Tehachapi Live Train Cams at The Tehachapi Loop

My posts have been a bit random recently – a lot going on at home, plus the ESNG fiddle yard, plus NGSE 2020.  I was going to go to the Tonbridge show yesterday, but I’ll confess that Storm Dennis put me off!  Still, here’s another random post….

Welcome to Tehachapi Live Train Cams Livestream at the World Famous Tehachapi Loop in Keene, California USA!

This Livestream began streaming on November 23, 2019 and is brought to you by Tehachapi Live Train Cams through the generous donations of our viewers! We would also like to give a special thank you to Creative Wireless for all of their help and for providing the internet service to run the Tehachapi Loop Live Cam!

The camera is mounted approximately 3/4 mile from the Tehachapi Loop hilltop which gives us a very large viewing area of the Loop and surrounding areas.

We currently have a total of 3 livestreaming cams on the Tehachapi Pass. You can visit our Tehachapi Depot Railroad Museum cam by clicking here: https://youtu.be/_RHeHn5Py1I and our West Cable Cam by clicking here: https://youtu.be/X9lKfZI8I8g

But the main loop cam is the best, I think.  Of course, it’s dark on the West Coast of the USA as I write this, but try in the afternoon or evening (GMT) for some spectacular railroading and another reason not to do any modelling…..

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De Graafstroom

I’ve seen this stunning layout at a couple of shows, and taken a few photos to post, but having seen these videos it’s worth another look. The layout is in HO (3.5mm ft) scale but is 12.26mm (scale 3′ 6″) gauge, and to near scale standards.  Vincent de Bode, Peter van der Kooij, and Claude Moinier from the Netherlands have done an amazing job here!  If only my modelling approached their technical and artistic skills.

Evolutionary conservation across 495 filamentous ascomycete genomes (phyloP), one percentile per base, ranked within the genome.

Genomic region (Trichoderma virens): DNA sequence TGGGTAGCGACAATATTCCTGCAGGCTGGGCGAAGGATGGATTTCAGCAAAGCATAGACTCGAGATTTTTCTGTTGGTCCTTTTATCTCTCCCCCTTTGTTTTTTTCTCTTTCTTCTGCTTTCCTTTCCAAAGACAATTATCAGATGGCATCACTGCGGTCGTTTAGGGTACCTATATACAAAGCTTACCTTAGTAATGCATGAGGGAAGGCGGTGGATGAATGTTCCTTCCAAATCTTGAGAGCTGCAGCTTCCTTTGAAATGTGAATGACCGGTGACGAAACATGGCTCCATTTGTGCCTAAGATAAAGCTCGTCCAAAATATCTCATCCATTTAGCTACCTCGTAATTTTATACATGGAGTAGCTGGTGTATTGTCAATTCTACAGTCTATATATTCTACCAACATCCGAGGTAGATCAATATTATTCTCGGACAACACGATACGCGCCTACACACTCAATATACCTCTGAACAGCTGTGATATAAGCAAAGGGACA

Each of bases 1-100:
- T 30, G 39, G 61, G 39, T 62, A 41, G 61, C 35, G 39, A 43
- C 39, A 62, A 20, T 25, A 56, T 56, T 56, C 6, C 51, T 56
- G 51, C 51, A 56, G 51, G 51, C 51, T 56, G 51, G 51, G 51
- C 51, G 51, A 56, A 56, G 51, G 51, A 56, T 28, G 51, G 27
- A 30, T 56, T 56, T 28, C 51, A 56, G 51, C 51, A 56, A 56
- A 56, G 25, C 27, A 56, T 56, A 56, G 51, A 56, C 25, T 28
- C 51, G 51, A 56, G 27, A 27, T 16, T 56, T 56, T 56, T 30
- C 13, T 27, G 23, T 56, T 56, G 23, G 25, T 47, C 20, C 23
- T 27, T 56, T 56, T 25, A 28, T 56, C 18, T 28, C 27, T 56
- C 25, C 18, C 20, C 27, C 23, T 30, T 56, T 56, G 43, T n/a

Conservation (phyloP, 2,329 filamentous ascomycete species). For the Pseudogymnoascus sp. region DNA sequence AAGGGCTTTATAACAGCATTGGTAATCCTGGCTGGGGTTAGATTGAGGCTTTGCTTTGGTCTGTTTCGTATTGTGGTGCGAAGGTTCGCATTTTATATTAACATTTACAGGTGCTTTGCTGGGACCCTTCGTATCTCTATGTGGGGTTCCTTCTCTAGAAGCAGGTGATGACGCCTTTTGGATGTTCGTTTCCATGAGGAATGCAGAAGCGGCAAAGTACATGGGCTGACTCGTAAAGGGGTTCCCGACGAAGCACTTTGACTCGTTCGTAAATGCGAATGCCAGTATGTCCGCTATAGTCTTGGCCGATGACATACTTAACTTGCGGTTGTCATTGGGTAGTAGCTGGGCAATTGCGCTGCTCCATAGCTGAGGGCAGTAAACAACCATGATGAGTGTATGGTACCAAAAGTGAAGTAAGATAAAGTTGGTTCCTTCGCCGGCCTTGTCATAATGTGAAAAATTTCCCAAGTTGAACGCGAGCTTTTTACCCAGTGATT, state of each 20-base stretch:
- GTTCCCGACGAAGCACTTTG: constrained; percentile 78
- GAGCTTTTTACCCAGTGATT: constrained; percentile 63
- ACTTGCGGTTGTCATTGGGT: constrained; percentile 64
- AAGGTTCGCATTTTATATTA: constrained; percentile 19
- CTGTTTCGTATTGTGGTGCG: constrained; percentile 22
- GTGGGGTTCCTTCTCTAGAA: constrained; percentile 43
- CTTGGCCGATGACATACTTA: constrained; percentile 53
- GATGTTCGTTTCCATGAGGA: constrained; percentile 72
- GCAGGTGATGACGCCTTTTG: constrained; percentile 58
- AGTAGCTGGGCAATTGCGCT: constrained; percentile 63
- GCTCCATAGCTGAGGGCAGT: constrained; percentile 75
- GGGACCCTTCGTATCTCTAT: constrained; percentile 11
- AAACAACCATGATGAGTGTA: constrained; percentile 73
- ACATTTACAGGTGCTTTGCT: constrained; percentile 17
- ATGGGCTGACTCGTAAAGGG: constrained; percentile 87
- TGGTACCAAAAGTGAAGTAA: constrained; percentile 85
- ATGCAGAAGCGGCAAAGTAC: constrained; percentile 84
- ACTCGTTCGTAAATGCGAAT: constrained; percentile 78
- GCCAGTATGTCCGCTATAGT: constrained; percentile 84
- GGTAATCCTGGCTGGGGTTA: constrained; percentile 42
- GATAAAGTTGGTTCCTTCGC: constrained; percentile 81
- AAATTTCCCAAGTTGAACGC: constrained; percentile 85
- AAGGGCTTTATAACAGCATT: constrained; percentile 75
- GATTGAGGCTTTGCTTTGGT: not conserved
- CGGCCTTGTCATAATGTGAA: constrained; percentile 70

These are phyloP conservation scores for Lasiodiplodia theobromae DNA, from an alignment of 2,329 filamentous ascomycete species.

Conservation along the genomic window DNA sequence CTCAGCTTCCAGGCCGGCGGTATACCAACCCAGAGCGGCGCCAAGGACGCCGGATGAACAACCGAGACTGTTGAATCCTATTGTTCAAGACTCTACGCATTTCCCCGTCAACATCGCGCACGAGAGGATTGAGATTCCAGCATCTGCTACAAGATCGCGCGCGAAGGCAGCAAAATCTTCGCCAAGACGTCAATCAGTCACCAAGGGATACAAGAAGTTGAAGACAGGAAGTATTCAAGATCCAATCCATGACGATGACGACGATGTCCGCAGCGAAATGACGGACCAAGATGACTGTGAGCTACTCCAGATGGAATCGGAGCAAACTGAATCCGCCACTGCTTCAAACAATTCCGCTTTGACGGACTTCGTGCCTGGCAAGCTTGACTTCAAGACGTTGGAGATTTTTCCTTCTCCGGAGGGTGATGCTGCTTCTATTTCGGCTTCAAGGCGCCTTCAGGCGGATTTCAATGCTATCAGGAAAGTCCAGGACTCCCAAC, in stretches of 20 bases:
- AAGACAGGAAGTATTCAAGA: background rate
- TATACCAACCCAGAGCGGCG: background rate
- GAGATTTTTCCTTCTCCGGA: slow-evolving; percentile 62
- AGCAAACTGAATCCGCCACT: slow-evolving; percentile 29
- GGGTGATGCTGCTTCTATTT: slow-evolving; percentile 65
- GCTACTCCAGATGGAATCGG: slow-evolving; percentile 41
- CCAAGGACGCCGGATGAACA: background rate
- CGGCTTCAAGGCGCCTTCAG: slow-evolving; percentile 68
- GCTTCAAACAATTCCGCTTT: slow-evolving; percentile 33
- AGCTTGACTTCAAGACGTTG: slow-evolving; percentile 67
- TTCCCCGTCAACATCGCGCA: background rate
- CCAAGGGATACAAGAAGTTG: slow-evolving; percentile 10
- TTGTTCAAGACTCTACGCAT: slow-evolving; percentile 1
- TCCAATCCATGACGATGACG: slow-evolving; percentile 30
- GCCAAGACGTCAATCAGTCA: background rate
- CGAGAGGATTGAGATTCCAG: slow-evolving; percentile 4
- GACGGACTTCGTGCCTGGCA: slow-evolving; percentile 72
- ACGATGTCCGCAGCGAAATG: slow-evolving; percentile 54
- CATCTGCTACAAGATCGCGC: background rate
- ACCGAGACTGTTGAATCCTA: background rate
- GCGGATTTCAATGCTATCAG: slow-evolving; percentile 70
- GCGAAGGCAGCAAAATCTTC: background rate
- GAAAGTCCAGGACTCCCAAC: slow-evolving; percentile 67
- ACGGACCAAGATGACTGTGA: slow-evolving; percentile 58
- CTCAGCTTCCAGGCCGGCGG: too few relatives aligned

For a full description and more photos, read this blog.

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ESNG miscellany

First, a photo I forgot to post from last week’s meeting.  Electric blue must be the all-time best livery for the LMR electrics – even though this is a modern repaint.


More progress on the fiddle yard on Monday.  Most of the track on the end boards has been laid, and even soldered to the brass screws at the edge of the board.  We’ll be back next Monday for another session.  We may even have to start wiring soon….

And of course, Brian recorded it all on camera.  The stop motion shows how to put the new fiddle yard up.  Note: our members don’t normally move that fast.  And apologies if we were recorded insulting anyone….


Brian also recently took these shots of ‘Clan Line’ approaching Reigate.  Big engines are even better than little ones (but take up more room!)

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ESNG BuildDay – 9 February 2020

Sunday’s BuildDay was a little more selective – just the 4 members braved Storm Ciara to carry on with fiddle yard construction.  We did, of course start with a curry – it will take more than a little wind to keep our Cha(I)rman from a ruby murray.  We then continued to lay track – most of the points are down on the end boards, and we are starting to lay the plain track around them.


And Ciara gave a good modelling cameo.  What do you do if the electrics fail on your layout at an exhibition.  Trampoline on the track – that stopped trains between Orpington and Sevenoaks during the storm.

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ESNG meeting – 6 February 2020

A massive 13 members turned out on Thursday, plus visitor John.  It was very confusing – two Derek’s, two Simon’s, two John’s and two Paul’s!  Paul was looking forward to his rapidly approaching Japan trip, and running all the bullet trains he was hoping to travel on.  But the competition for tracks was keen….